Tony Blair and Charles Clarke, the education secretary, put some welcome flesh on the bones of the government's higher education policy this week. For those with doubts about top-up fees, it is essential to know what makes such upheaval necessary - particularly if they suspect that the cause is an arbitrary target that will bring an unwanted mushrooming of degree courses. The message from on high was that the future is vocational, the economy needs it and the people will demand it. The aim is to counter the Tory argument (supported by more than a few in the Labour Party) that what the country actually needs is more plumbers and fewer media studies graduates.
As Mr Clarke has suggested, this is a false dichotomy: the economy needs more tradespeople and graduates. And, while plumbing courses may be bulging at the seams this year, the same cannot be said for other lower-level vocational courses. Modern apprenticeships are much less popular than the government had hoped they would be, and further education colleges are struggling to fill many of their traditional programmes. Young people want a degree, albeit in a vocational subject, and employers continue to value the qualification.
Where many in higher education will part company with ministers is on the assumption that foundation degrees will satisfy this demand. True, the numbers taking them have doubled in the past year to 24,000, but this is not to say that they will be content to quit higher education after two years. Aspirations cannot be managed to suit spending plans, and the experience of the initial round of courses suggests that most will want to go on to a full degree.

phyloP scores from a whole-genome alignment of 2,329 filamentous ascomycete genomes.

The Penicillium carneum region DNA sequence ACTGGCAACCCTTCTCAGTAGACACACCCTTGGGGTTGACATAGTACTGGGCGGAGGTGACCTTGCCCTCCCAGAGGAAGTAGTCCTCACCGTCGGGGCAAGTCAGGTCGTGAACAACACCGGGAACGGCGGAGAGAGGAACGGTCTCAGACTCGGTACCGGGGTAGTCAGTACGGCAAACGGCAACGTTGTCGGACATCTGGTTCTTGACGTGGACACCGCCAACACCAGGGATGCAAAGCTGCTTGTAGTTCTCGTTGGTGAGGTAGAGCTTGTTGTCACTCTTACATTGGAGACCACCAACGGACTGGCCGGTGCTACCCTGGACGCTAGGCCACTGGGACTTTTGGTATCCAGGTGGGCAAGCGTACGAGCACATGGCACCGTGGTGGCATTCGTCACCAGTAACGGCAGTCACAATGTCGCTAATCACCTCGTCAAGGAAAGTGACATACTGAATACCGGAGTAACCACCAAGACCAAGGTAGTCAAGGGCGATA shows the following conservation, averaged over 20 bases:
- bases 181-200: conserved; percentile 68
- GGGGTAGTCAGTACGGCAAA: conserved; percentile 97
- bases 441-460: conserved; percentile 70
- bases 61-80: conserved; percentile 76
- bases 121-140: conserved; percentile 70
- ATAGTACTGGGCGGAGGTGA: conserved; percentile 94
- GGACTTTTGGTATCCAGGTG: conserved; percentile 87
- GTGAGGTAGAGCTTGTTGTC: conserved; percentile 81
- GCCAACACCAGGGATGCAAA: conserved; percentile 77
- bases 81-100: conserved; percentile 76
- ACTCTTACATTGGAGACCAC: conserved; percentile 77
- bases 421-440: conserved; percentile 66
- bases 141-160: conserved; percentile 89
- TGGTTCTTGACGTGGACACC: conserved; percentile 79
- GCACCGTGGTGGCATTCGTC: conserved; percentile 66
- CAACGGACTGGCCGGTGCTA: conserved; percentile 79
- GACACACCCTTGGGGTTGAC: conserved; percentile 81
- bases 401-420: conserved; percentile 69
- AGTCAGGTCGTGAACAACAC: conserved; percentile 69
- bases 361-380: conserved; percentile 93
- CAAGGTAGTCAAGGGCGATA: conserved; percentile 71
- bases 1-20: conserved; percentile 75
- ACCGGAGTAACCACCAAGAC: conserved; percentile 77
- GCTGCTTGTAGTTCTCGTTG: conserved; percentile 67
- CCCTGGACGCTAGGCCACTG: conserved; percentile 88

That is why the cap on growth in the latest brief for the Higher Education Funding Council for England is so disappointing. There will be 10,000 extra places for foundation degrees, but nothing at higher levels.
Indeed, while Alan Johnson, the higher education minister, was welcoming the announcement of another increase in student numbers, his boss was instigating an investigation into why universities were overshooting their targets. If the government is serious about its target of 50 per cent entering higher education by the age of 30, that is precisely what they should do.